Charles Cobb’s book, This Nonviolent Stuff’ll Get You Killed: How Guns Made the Civil Rights Movement Possible, is essential reading for anyone teaching the Civil Rights Movement because it calls into question much of what we think we know about nonviolence and the agency of African Americans in the South.
Cobb focuses on the seldom-told role of armed self-defense within the context of a nonviolent movement. His aim is to “force a reappraisal of the movement and to open the door to new ways of understanding what happened in the South in the 1950s and 60s.” Cobb writes not only as a journalist, but also from his firsthand experience as a field secretary for the Student Nonviolent Coordinating Committee (SNCC) in Mississippi, where he played a lead role in launching Freedom Schools.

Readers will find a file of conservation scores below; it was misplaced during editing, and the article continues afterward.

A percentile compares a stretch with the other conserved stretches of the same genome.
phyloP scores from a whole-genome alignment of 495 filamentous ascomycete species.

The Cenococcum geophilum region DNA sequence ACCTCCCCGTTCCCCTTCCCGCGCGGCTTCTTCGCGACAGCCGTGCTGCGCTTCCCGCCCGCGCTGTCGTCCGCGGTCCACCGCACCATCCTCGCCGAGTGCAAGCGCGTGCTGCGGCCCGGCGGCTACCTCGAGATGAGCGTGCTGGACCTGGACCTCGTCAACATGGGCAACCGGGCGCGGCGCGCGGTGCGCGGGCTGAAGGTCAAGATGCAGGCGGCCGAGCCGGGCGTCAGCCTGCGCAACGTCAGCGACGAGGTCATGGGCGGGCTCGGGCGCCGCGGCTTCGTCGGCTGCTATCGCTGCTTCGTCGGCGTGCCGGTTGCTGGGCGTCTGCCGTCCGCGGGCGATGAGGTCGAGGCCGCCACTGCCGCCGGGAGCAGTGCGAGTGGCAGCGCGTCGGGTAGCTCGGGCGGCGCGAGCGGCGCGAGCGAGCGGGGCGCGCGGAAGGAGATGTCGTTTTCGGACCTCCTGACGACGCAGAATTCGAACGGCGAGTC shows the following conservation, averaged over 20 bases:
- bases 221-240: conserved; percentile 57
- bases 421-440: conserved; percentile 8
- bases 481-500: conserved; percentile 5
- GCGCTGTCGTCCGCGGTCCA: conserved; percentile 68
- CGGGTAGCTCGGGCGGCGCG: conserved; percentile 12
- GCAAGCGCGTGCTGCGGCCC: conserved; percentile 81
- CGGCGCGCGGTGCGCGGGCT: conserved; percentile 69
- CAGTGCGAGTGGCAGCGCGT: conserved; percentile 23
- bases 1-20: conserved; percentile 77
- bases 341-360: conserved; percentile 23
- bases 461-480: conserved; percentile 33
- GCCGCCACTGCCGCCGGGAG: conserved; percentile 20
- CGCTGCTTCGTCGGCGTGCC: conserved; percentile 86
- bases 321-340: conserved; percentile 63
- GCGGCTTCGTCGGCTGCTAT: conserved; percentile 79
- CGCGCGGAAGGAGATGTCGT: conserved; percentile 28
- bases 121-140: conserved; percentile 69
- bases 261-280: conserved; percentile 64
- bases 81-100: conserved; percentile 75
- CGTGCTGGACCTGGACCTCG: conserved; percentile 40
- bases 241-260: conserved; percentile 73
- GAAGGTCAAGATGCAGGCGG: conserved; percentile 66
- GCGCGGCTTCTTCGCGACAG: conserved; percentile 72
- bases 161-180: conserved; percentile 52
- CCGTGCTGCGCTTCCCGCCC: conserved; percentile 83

This is grassroots history, drawing on the thinking “of Freedom Movement veterans who have formed the intellectual spine of this book.” Hodding Carter III, journalist and fellow 60s activist in the South, says: “Read it and be reminded that history is not a record etched in stone by journalists and academics, but a living stream, fed and redirected by the bottom-up witness of its participants.” [Description by Rethinking Schools.]
ISBN: 9780822361237 | Duke University Press